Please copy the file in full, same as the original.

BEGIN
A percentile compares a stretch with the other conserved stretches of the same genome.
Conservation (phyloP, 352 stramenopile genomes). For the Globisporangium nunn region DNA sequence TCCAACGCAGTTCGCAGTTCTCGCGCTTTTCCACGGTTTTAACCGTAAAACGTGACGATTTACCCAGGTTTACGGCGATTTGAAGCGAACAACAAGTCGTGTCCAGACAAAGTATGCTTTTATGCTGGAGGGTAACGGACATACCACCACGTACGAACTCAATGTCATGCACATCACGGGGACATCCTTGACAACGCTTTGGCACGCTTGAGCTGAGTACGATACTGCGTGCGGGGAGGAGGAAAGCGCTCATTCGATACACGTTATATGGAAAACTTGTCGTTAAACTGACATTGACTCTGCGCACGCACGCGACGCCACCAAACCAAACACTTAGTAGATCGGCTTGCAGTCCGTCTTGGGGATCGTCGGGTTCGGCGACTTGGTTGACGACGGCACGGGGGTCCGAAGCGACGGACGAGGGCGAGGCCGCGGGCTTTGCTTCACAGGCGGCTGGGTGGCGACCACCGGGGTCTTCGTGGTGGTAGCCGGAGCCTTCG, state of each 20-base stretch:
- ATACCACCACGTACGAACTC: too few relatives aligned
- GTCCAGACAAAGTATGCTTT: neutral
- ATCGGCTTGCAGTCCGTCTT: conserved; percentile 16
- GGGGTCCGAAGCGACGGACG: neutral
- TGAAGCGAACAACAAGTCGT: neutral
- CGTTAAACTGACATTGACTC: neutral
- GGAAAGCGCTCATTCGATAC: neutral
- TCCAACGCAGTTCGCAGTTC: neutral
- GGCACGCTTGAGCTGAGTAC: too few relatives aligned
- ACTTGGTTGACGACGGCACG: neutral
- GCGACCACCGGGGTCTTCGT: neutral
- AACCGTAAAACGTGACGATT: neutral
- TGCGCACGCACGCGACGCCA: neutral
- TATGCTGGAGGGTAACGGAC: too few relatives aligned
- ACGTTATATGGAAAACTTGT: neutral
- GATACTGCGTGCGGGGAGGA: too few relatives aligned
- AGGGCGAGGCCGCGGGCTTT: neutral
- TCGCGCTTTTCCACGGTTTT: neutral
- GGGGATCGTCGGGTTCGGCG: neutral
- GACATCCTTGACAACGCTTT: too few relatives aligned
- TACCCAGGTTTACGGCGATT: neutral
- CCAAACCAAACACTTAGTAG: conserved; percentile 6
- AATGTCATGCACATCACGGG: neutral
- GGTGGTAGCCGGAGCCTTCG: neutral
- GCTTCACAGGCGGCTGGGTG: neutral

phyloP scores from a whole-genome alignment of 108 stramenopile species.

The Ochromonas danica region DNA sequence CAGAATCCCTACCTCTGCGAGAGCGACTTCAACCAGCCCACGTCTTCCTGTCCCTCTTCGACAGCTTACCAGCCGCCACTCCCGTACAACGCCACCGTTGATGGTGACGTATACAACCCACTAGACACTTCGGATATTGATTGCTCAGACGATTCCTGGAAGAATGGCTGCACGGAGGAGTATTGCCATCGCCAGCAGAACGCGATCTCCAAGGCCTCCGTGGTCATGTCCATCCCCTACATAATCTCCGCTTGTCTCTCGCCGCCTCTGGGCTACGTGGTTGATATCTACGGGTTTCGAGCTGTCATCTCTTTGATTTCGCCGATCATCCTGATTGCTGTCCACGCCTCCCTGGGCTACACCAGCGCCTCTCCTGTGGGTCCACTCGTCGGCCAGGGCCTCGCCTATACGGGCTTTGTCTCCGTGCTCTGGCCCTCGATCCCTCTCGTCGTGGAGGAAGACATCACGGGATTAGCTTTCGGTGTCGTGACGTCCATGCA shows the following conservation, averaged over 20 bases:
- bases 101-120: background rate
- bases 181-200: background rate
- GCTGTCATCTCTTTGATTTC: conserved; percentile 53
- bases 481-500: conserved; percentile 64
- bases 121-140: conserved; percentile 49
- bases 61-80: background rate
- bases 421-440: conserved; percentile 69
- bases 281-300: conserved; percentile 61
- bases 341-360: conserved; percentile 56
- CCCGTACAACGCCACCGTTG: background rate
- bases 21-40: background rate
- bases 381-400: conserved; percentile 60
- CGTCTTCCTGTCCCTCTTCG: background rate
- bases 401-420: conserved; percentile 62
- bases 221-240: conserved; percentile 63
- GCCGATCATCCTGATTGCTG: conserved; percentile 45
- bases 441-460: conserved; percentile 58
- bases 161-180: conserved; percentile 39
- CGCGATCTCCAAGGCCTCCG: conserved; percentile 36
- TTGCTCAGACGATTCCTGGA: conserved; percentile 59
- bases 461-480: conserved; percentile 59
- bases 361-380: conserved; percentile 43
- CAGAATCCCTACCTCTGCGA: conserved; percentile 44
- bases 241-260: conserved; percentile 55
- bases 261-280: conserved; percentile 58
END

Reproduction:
A percentile compares a stretch with the other conserved stretches of the same genome.
Conservation (phyloP, 352 stramenopile genomes). For the Globisporangium nunn region DNA sequence TCCAACGCAGTTCGCAGTTCTCGCGCTTTTCCACGGTTTTAACCGTAAAACGTGACGATTTACCCAGGTTTACGGCGATTTGAAGCGAACAACAAGTCGTGTCCAGACAAAGTATGCTTTTATGCTGGAGGGTAACGGACATACCACCACGTACGAACTCAATGTCATGCACATCACGGGGACATCCTTGACAACGCTTTGGCACGCTTGAGCTGAGTACGATACTGCGTGCGGGGAGGAGGAAAGCGCTCATTCGATACACGTTATATGGAAAACTTGTCGTTAAACTGACATTGACTCTGCGCACGCACGCGACGCCACCAAACCAAACACTTAGTAGATCGGCTTGCAGTCCGTCTTGGGGATCGTCGGGTTCGGCGACTTGGTTGACGACGGCACGGGGGTCCGAAGCGACGGACGAGGGCGAGGCCGCGGGCTTTGCTTCACAGGCGGCTGGGTGGCGACCACCGGGGTCTTCGTGGTGGTAGCCGGAGCCTTCG, state of each 20-base stretch:
- ATACCACCACGTACGAACTC: too few relatives aligned
- GTCCAGACAAAGTATGCTTT: neutral
- ATCGGCTTGCAGTCCGTCTT: conserved; percentile 16
- GGGGTCCGAAGCGACGGACG: neutral
- TGAAGCGAACAACAAGTCGT: neutral
- CGTTAAACTGACATTGACTC: neutral
- GGAAAGCGCTCATTCGATAC: neutral
- TCCAACGCAGTTCGCAGTTC: neutral
- GGCACGCTTGAGCTGAGTAC: too few relatives aligned
- ACTTGGTTGACGACGGCACG: neutral
- GCGACCACCGGGGTCTTCGT: neutral
- AACCGTAAAACGTGACGATT: neutral
- TGCGCACGCACGCGACGCCA: neutral
- TATGCTGGAGGGTAACGGAC: too few relatives aligned
- ACGTTATATGGAAAACTTGT: neutral
- GATACTGCGTGCGGGGAGGA: too few relatives aligned
- AGGGCGAGGCCGCGGGCTTT: neutral
- TCGCGCTTTTCCACGGTTTT: neutral
- GGGGATCGTCGGGTTCGGCG: neutral
- GACATCCTTGACAACGCTTT: too few relatives aligned
- TACCCAGGTTTACGGCGATT: neutral
- CCAAACCAAACACTTAGTAG: conserved; percentile 6
- AATGTCATGCACATCACGGG: neutral
- GGTGGTAGCCGGAGCCTTCG: neutral
- GCTTCACAGGCGGCTGGGTG: neutral

phyloP scores from a whole-genome alignment of 108 stramenopile species.

The Ochromonas danica region DNA sequence CAGAATCCCTACCTCTGCGAGAGCGACTTCAACCAGCCCACGTCTTCCTGTCCCTCTTCGACAGCTTACCAGCCGCCACTCCCGTACAACGCCACCGTTGATGGTGACGTATACAACCCACTAGACACTTCGGATATTGATTGCTCAGACGATTCCTGGAAGAATGGCTGCACGGAGGAGTATTGCCATCGCCAGCAGAACGCGATCTCCAAGGCCTCCGTGGTCATGTCCATCCCCTACATAATCTCCGCTTGTCTCTCGCCGCCTCTGGGCTACGTGGTTGATATCTACGGGTTTCGAGCTGTCATCTCTTTGATTTCGCCGATCATCCTGATTGCTGTCCACGCCTCCCTGGGCTACACCAGCGCCTCTCCTGTGGGTCCACTCGTCGGCCAGGGCCTCGCCTATACGGGCTTTGTCTCCGTGCTCTGGCCCTCGATCCCTCTCGTCGTGGAGGAAGACATCACGGGATTAGCTTTCGGTGTCGTGACGTCCATGCA shows the following conservation, averaged over 20 bases:
- bases 101-120: background rate
- bases 181-200: background rate
- GCTGTCATCTCTTTGATTTC: conserved; percentile 53
- bases 481-500: conserved; percentile 64
- bases 121-140: conserved; percentile 49
- bases 61-80: background rate
- bases 421-440: conserved; percentile 69
- bases 281-300: conserved; percentile 61
- bases 341-360: conserved; percentile 56
- CCCGTACAACGCCACCGTTG: background rate
- bases 21-40: background rate
- bases 381-400: conserved; percentile 60
- CGTCTTCCTGTCCCTCTTCG: background rate
- bases 401-420: conserved; percentile 62
- bases 221-240: conserved; percentile 63
- GCCGATCATCCTGATTGCTG: conserved; percentile 45
- bases 441-460: conserved; percentile 58
- bases 161-180: conserved; percentile 39
- CGCGATCTCCAAGGCCTCCG: conserved; percentile 36
- TTGCTCAGACGATTCCTGGA: conserved; percentile 59
- bases 461-480: conserved; percentile 59
- bases 361-380: conserved; percentile 43
- CAGAATCCCTACCTCTGCGA: conserved; percentile 44
- bases 241-260: conserved; percentile 55
- bases 261-280: conserved; percentile 58